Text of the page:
It bends as it enters, and then again as it exits the pulley teeth. Through the rotational travel of the pulley, a fully engaged link does not rotate with respect to its adjacent links. So, the wrap angle of the pulley ends up affecting only the time between link motions (on & off) and not affect a total amount of link motion.
What you said.
I don’t want to be a negative Nancy but how much longer can we flog this dead horse derailleur system for? Get a gearbox.
Gear box designs are still flawed as far as efficiency goes!
Derailleurs work even better when in clean sealed environment
-Standard derailleur for XC/trail
-Supre drive for EN/DH as for now it only works with a high pivot
-Gearbox for ebikes where efficiency is not much of a problem, but torque can be one
Maybe it is enduro mentality?
it should say PROTOTYPE IN BIG LETTERS , they would have been chomping to get it on the front page
More likely get results from using a geared hub mounted in frame
I too wish him and his company all the success in the world, for both being truly innovative and for making it happen. And I'd love to see the Supre drivetrain succeed in the marketplace.
But I also hope Lal Bikes doesn't sell out to Shimano or SRAM, only because history has shown that major players will buy out the smaller innovative companies merely to squash any competition to maintain market share, and then abandon the innovative intellectual property they just bought—eg, Procycle bought out Balfa then mothballed their idler pulley + HSP as well as parallel-linkage VPP suspension designs, and Bauer bought out Mission then mothballed their more anatomically fitting "Purefit" hockey skates.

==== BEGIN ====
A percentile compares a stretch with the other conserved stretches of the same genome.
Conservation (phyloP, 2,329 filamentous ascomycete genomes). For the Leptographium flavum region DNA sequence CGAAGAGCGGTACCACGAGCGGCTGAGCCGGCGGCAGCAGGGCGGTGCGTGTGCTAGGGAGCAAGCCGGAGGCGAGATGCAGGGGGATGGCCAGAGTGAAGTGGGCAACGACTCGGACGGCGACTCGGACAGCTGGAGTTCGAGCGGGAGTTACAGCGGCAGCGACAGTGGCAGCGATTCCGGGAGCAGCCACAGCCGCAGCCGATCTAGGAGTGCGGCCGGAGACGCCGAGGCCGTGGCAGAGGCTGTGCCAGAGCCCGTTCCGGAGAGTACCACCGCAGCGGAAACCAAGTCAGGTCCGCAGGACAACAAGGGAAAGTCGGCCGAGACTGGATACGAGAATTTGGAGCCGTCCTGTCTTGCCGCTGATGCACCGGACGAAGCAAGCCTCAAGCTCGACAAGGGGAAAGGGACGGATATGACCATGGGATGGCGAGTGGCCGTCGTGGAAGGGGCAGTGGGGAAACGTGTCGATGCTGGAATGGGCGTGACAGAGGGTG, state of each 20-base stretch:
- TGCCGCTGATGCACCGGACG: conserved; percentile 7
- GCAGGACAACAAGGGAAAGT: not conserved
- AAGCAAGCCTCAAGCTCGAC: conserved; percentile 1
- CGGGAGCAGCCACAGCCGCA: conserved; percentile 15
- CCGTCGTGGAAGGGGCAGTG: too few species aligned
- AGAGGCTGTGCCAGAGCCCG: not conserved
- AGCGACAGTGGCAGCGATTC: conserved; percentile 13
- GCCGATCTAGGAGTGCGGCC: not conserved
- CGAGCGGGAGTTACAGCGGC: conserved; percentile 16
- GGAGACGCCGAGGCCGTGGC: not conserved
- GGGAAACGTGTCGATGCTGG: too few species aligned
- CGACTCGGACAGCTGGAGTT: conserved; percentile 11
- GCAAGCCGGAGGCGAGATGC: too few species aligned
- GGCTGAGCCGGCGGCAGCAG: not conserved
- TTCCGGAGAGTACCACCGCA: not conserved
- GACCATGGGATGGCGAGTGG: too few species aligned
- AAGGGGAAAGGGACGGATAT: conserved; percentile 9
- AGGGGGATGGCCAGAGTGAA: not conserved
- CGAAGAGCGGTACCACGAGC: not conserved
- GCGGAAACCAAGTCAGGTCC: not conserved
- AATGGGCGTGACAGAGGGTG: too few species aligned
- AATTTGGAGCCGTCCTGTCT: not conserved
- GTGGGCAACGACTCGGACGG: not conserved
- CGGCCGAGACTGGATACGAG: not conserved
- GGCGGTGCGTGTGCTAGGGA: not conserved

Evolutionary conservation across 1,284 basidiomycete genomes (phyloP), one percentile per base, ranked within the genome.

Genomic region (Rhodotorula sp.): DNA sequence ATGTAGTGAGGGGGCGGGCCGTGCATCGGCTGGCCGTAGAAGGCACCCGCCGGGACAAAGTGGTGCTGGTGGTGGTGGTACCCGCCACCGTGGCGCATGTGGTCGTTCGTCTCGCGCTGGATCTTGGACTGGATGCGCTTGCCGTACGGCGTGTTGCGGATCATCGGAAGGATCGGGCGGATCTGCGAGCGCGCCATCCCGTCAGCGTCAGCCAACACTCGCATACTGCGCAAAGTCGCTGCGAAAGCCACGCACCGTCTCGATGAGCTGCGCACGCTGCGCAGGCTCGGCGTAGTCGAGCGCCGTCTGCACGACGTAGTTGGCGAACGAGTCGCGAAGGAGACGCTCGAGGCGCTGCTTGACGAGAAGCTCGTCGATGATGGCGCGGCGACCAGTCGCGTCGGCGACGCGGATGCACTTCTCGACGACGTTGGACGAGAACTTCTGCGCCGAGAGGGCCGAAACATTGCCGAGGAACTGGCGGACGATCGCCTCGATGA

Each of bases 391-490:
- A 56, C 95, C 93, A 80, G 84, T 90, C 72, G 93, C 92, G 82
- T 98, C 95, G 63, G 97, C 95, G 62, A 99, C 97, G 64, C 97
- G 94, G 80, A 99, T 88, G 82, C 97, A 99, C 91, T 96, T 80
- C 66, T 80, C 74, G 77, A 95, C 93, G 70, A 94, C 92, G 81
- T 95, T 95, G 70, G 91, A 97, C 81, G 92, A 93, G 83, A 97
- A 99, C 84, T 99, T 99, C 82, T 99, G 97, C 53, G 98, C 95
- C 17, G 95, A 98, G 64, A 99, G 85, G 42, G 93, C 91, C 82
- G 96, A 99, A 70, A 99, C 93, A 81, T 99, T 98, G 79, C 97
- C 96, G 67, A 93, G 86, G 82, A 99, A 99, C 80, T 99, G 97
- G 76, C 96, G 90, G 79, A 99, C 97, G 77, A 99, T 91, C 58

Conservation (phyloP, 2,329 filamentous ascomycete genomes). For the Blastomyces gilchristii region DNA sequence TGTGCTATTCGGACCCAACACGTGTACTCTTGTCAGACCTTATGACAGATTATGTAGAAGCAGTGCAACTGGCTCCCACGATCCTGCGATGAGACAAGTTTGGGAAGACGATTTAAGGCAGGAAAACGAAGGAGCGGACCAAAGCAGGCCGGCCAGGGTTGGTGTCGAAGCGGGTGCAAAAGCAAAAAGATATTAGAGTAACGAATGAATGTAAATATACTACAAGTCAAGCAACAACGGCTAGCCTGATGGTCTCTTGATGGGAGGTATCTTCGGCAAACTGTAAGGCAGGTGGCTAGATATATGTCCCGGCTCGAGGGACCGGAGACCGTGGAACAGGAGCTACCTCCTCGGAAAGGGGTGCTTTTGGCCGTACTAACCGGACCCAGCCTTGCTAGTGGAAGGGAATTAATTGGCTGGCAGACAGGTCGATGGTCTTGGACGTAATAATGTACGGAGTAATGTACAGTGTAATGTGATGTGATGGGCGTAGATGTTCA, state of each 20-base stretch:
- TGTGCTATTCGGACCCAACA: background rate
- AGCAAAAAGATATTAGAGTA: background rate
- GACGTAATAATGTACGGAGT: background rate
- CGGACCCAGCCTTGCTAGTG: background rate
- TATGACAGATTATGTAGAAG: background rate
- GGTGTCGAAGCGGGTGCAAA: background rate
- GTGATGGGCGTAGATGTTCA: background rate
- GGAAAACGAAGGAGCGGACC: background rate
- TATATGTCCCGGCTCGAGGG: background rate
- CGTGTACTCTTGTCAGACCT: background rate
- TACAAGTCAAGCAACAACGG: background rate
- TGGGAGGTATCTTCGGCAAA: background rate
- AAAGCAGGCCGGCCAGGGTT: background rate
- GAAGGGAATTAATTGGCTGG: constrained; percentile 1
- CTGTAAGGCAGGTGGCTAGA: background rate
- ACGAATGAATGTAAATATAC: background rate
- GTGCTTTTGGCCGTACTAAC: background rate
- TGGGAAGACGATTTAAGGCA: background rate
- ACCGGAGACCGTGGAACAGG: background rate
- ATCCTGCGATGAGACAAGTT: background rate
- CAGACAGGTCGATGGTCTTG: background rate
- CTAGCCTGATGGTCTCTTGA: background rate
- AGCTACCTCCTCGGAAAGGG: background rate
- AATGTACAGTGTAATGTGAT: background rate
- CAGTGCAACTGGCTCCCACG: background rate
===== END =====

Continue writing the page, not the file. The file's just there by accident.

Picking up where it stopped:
Specialized exclusive licensed the original US patented Inertia Valve shock design from its inventor Don Richardson (yes the same guy who invented the full floater motorcycle linkage and successfully won a $19 million dollar judgement against Suzuki Motorcycles for stealing his invention) for bicycle shocks (rear shocks only mind you), then didn't actually produce any to the patent design. Instead they and a guy a Fox Suspension basically reversed the patent design to use the inertia valve tech in a different and inferior way, filed their own patent applications and sued anymore else in the bike world who tried to license Don's original design (as they did with Stratos suspension) whilst still not actually paying the promised royalties Don had expected to be getting, because they never actually produced any shocks to his design. Specialized ended up calling their version the Brain shocks and Fox called there's Terralogic for suspension forks. Don holds a number of US patents including one for an vibration damping mechanism for handlebar grips, and a couple for shocks and some for variable engine timing.